Reform wedding laws

Reform wedding laws

Page 14 of 28: Make marriage fairer for all people of all religions and beliefs.

Wedding law in England and Wales is badly out of date.

We campaign for marriage to be equally open to all, regardless of religion or belief.

Time for one wedding law for all.

In England and Wales, different laws apply depending on whether a wedding is Anglican, Jewish, Quaker, another religion or not religious at all (a civil wedding or partnership).

This is unfair, confusing and absurd.

Most religious weddings must be held in a registered place of worship, while civil weddings and partnerships must take place in approved premises. Jewish and Quaker weddings can take place anywhere.

This system leads to inequality. Members of religions which don't have fixed places of worship, or don't use their places of worship for weddings, are disadvantaged. And members of nonreligious communities such as Humanism have no way of getting legally married according to their philosophical beliefs.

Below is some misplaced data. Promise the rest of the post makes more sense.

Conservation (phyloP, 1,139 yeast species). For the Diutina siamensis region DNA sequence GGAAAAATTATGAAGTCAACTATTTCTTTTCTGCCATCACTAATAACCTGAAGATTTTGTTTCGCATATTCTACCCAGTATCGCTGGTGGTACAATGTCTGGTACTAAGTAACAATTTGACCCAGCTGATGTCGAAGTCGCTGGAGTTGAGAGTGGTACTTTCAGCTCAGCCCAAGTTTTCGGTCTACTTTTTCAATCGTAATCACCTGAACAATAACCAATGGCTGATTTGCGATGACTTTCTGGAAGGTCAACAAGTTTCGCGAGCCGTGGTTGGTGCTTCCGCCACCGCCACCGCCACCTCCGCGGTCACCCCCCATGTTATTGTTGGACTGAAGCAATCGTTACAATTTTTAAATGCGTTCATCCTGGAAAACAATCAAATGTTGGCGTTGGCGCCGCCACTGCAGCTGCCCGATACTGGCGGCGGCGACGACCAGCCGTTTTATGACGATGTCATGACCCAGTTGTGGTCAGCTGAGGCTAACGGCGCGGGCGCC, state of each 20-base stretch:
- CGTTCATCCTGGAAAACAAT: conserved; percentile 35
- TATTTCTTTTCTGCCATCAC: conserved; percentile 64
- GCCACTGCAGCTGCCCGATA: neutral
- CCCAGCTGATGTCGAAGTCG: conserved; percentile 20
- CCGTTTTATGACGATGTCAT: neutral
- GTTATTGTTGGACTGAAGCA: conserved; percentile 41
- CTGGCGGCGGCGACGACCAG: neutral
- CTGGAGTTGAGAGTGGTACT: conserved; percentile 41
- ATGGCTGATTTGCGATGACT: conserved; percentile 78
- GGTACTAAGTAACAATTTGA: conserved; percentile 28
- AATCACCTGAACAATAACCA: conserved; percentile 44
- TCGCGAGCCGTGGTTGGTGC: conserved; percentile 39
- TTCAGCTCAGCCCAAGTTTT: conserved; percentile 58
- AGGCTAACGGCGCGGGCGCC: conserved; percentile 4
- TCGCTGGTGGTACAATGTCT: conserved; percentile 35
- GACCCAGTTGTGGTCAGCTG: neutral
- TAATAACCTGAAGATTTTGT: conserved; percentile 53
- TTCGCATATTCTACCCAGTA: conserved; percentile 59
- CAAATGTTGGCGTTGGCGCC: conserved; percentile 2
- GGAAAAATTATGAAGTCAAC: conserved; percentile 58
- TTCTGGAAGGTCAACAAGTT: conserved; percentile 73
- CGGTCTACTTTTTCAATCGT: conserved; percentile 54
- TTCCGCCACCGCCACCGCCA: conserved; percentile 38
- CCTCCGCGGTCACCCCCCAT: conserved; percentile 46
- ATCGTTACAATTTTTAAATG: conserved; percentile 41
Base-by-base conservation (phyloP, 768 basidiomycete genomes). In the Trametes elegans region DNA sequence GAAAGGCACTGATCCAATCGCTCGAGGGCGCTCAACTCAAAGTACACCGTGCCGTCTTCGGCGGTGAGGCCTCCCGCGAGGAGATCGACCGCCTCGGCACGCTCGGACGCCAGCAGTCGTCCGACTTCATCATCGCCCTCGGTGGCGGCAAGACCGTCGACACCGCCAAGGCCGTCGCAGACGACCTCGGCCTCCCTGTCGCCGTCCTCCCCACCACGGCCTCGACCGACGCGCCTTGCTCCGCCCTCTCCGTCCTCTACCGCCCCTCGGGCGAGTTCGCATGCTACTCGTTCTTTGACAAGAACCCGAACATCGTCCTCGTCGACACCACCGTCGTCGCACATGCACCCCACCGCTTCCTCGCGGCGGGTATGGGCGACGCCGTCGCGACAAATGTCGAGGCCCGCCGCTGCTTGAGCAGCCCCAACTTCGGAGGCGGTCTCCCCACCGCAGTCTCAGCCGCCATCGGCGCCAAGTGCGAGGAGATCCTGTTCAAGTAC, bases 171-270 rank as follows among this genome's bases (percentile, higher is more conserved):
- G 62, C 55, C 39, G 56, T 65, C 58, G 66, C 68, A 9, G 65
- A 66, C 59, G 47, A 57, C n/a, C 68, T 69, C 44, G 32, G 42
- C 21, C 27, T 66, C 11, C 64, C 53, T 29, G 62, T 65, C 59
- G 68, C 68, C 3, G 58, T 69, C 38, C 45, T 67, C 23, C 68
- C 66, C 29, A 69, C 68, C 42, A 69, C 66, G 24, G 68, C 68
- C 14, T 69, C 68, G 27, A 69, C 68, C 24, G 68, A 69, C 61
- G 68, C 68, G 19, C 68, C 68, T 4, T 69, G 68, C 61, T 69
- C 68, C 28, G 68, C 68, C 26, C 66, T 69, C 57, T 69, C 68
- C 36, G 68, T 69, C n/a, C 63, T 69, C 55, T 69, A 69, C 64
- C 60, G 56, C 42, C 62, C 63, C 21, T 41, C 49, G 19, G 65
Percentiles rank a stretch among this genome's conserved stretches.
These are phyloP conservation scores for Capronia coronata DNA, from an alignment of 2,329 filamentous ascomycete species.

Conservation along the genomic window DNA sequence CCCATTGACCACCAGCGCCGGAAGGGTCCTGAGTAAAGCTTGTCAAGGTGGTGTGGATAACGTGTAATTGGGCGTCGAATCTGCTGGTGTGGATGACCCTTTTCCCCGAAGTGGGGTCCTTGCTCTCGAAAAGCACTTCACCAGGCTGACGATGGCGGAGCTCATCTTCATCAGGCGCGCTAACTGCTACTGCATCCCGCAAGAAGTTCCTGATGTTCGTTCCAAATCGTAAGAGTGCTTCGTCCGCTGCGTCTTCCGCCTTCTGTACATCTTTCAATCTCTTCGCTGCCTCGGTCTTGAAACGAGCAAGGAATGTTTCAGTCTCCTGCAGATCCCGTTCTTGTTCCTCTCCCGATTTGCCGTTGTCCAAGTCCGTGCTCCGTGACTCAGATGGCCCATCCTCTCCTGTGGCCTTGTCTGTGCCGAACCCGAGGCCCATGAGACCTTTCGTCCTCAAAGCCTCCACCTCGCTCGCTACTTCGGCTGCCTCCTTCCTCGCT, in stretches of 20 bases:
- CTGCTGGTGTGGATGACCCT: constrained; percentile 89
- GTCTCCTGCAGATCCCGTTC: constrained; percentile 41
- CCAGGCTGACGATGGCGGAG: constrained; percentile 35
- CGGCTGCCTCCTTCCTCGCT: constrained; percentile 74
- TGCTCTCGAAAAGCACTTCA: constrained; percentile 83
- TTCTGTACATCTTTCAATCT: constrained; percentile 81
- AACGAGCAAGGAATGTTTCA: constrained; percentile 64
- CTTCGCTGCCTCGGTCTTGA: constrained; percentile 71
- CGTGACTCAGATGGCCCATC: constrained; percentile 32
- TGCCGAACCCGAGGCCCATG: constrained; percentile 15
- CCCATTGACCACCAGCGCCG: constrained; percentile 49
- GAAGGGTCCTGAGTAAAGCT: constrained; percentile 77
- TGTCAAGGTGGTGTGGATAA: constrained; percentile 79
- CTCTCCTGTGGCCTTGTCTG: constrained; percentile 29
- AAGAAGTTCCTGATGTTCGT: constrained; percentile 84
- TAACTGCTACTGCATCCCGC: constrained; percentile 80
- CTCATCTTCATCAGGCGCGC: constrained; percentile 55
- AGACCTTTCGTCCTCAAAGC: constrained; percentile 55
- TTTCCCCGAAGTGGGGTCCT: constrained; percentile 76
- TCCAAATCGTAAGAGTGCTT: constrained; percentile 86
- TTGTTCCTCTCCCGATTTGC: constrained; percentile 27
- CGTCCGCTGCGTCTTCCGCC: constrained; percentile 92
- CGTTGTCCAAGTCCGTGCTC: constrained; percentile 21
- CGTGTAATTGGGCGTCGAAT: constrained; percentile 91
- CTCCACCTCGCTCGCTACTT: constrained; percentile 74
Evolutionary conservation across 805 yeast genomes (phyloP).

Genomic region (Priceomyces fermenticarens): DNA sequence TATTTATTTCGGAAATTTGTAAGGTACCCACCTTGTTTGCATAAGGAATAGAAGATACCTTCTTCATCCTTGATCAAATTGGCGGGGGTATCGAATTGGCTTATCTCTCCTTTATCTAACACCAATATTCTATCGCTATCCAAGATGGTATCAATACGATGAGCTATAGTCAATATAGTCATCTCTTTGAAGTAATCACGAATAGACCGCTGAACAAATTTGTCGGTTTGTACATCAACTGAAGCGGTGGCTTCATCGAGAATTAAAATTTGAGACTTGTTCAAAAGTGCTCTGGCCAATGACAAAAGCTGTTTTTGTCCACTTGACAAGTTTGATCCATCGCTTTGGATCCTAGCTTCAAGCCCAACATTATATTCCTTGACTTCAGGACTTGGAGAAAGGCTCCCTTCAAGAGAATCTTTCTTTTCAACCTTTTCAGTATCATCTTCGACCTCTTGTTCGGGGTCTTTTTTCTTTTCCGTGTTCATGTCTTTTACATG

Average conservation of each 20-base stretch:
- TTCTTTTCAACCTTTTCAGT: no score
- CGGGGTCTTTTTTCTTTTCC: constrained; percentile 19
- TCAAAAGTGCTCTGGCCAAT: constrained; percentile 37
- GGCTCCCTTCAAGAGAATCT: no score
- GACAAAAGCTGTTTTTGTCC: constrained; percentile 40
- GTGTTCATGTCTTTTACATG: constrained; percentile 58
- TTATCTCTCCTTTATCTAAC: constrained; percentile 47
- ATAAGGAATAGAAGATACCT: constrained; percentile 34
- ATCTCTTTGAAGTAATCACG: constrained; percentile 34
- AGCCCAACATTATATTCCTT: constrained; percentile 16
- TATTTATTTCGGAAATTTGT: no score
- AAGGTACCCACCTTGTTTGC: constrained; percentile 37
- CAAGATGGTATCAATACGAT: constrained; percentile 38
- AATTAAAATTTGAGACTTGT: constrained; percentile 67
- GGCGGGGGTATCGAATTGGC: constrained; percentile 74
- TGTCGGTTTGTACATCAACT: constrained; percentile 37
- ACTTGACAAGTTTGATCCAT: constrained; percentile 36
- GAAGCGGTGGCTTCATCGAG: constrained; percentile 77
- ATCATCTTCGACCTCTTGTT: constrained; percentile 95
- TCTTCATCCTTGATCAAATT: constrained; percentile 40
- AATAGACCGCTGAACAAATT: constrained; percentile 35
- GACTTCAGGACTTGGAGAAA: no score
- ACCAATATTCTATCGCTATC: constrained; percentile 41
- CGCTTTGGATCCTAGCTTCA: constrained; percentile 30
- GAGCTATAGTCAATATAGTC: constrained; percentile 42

The process for a place of worship to register itself for marriage is much cheaper than for approved premises for civil ceremonies. This in turn contributes to the cost of civil marriages and partnerships.

Over 80% of opposite-sex marriages in England and Wales in 2022 were civil marriages. But only 16% of recognised wedding venues in England and Wales can hold civil marriages. The remaining 84% are religious venues.

While approved premises for civil weddings and partnerships must by law hold ceremonies for same-sex couples, this is not the case for places of worship. In 2022, only 2% of places of worship were registered for same-sex weddings. This considerably reduces the options for same-sex couples. Whereas opposite-sex weddings are in slow decline, same-sex weddings are increasing.

UPDATE: The Law Commission has now made its final recommendations on reforming wedding law on England and Wales. Please write to your MP in support of the recommendations...

Unregistered religion-only 'marriages'

The complexity of marriage law may contribute to the rise in couples who have religious 'wedding' ceremonies that are not legally-binding.